I have the pleasure of having a guest post from author Lisa Caviness, who shares...
What Scares Me Most and Makes Me Happiest About Writing
When I first decided I wanted to write a book, I thought I’d come up with a plot and characters then over time I’d slave over my computer and those elements would melt into a book. How naïve! Yes, an engaging plot and interesting characters are important but those components represent a portion of the writing journey.
As a new writer, I read every book on writing I could (and the process still continues), joined writing organizations, and solicited advice from any writer, publisher, or editor who’d talk. The single most repeated advice I received was to find critique partners and have my writing tested through contests. As I submitted portions of my manuscript for critique, the fear of being judged and failing miserably was overwhelming. What if they tell me I’m horrible or wasting my time? Turns out I received a few cruel comments and some many encouraging remarks. So why were the negative comments overshadowing the good ones? After ruminating over the adverse observations, I realized the negative remarks confirmed my fears. Showing my work to the world is scary and uncomfortable.
I learned from my first experience in having my writing judged and critiqued that putting myself out there and learning to take the good and bad is a scary but valuable part of the publishing world and my journey to be the best writer I can. No one likes to be criticized and told his or her work isn’t good. The advice from discussions with critique partners and writing friends about handling negative reviews and critiques, was to learn from it, reject what doesn’t feel right, and then let it go. Criticism can hurt, but in most cases has extreme value. Every time I submit my work to someone, whether it’s to a critique partner, an editor, or as a book on the open market, it’s scary, but I’ve discovered the negative comments can help me improve my work and the positive comments validate a connection with the reader.
On the opposite end of the spectrum, I love creating plots and placing interesting characters in perilous situations only to watch them wriggle free. Many people read fiction for escape (I do too) but creating and taking characters through highs and lows to an eventual successful outcome is therapy for me. My favorite part of the writing process is plot development and character creation. Everything is on the table, fresh, and unique. In a world where sometimes life doesn’t present so many possibilities, writing represents avenues where options are limitless. And that’s just pure happiness!
Order of Fear
by Lisa Caviness
GENRE: Romantic Suspense
Marissa Nash, part-time ballet dancer and accountant by day, plans to call off her wedding to her philandering fiancé, instead she finds him dead. Dr. Justin Tanner is the best man who harbors buried feelings for Marissa. As they uncover past secrets, throwing them into a deadly battle with an evil organization, they must also come to grips with their growing feelings threatening to leave them both shattered. Order of Fear is a romantic suspense novel.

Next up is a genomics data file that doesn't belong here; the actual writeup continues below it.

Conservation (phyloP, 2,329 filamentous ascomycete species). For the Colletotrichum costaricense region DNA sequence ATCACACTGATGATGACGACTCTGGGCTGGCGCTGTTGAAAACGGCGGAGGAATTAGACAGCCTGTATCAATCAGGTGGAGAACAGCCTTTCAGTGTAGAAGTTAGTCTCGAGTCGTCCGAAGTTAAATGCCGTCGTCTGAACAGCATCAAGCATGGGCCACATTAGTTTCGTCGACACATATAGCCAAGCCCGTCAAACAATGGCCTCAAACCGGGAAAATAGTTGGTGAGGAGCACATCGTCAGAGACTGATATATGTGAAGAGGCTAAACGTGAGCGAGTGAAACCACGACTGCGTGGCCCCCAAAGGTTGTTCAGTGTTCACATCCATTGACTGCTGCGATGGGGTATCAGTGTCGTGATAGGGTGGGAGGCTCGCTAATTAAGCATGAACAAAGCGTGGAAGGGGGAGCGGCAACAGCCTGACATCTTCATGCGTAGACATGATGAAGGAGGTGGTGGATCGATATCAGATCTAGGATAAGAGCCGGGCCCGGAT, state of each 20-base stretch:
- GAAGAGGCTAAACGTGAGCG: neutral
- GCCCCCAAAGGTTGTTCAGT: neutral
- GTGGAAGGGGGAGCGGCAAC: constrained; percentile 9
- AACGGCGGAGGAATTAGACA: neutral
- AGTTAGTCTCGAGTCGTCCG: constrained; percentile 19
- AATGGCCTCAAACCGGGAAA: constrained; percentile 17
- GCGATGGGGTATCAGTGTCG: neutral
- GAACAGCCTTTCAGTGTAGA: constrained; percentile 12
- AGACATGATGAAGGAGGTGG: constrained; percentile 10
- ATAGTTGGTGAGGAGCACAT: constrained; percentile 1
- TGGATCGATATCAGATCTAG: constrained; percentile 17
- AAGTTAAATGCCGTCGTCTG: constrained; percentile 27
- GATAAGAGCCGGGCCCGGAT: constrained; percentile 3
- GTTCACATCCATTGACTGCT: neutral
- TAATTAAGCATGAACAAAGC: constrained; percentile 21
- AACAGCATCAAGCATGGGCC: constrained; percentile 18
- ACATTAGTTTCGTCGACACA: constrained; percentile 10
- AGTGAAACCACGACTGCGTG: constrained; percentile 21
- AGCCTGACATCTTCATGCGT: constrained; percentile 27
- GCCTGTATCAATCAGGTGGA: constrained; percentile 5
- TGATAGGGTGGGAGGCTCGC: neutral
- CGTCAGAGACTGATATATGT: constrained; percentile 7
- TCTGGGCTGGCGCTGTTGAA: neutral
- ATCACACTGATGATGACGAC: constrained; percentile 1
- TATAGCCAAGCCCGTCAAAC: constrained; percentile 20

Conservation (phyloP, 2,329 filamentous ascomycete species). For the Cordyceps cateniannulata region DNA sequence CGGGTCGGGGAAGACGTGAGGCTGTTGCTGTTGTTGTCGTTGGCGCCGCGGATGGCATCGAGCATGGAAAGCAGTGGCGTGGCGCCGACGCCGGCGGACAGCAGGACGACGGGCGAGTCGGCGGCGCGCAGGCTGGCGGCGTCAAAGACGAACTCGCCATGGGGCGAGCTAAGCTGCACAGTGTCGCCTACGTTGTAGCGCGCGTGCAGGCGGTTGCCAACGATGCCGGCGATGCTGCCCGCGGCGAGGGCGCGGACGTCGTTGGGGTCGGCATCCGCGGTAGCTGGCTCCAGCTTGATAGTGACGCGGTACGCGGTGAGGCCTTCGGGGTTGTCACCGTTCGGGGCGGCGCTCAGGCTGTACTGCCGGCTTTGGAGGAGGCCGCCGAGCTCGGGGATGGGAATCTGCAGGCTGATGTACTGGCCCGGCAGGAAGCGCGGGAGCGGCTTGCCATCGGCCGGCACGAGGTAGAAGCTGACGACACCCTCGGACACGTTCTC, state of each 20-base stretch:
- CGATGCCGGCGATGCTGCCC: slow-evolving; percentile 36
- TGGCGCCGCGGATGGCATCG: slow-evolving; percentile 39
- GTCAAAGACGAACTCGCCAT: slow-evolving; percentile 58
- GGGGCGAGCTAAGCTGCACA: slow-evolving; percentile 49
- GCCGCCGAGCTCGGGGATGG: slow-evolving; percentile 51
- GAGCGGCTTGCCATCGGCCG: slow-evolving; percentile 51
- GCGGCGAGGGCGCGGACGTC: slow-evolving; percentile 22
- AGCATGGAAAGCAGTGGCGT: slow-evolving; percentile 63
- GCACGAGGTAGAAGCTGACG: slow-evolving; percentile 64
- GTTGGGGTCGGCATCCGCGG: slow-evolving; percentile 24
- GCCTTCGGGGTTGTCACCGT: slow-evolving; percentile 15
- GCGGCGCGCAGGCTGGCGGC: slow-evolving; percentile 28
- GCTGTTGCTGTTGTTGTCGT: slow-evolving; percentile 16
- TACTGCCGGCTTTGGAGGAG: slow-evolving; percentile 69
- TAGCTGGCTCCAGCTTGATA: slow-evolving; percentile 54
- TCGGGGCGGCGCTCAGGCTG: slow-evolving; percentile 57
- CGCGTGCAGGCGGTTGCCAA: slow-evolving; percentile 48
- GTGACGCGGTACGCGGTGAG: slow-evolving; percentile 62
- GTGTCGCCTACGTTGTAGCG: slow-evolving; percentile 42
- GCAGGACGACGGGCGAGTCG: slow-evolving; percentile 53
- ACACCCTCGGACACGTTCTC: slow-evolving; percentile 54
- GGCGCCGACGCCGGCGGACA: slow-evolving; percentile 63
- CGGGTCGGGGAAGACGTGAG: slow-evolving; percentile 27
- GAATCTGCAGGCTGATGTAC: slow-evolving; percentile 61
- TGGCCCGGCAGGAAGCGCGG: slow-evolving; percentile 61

The sticky sensation of David’s blood coated Marissa’s hands. This wasn’t supposed to happen. She’d been ready to tell him she couldn’t marry him. Maybe they could have worked through their problems, or maybe they could have parted as friends, but now he was dead. Anger and preoccupation would no longer alienate them. The easy humor and quick laugh that had been absent in recent weeks would never return.
Surrounded by blood, she glanced at one wall of the kitchen. Her stomach roiled as she studied the brain matter splattered on the wall like abstract art. The wall had once been tan, but was now stained a ghastly shade of red.
Marissa blinked several times, hoping to erase the sick scene, but the reality remained. David was dead.
The last few weeks she’d been embroiled in romantic, tranquil colors. Soft peach hued roses. Elegant gray candles. Delicate swirls of ruffled silver icing on a too-pretty-to-eat wedding cake. A snowy white wedding dress.
Now her world was blood red.
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AUTHOR Bio and Links:
As a lifelong reader of an eclectic pool of books from mystery/thrillers, science fiction, contemporary romance, and the classics, Lisa Caviness has never been without a book on the nightstand and a long to be read list. Like many writers, she started crafting stories as a child. However as an adult, creativity took a back seat to her career in pharmaceutical and medical device research. In 2013, Lisa decided to get serious about writing and joined Romance Writers of America (Crossroads Romance Writers, Indiana RWA, and Kiss of Death Chapters) and later Sisters in Crime (Speed City Chapter). The education she has received, proved invaluable but more importantly the support from fellow writers has enriched her in thrilling and unexpected ways. Lisa writes romantic suspense.
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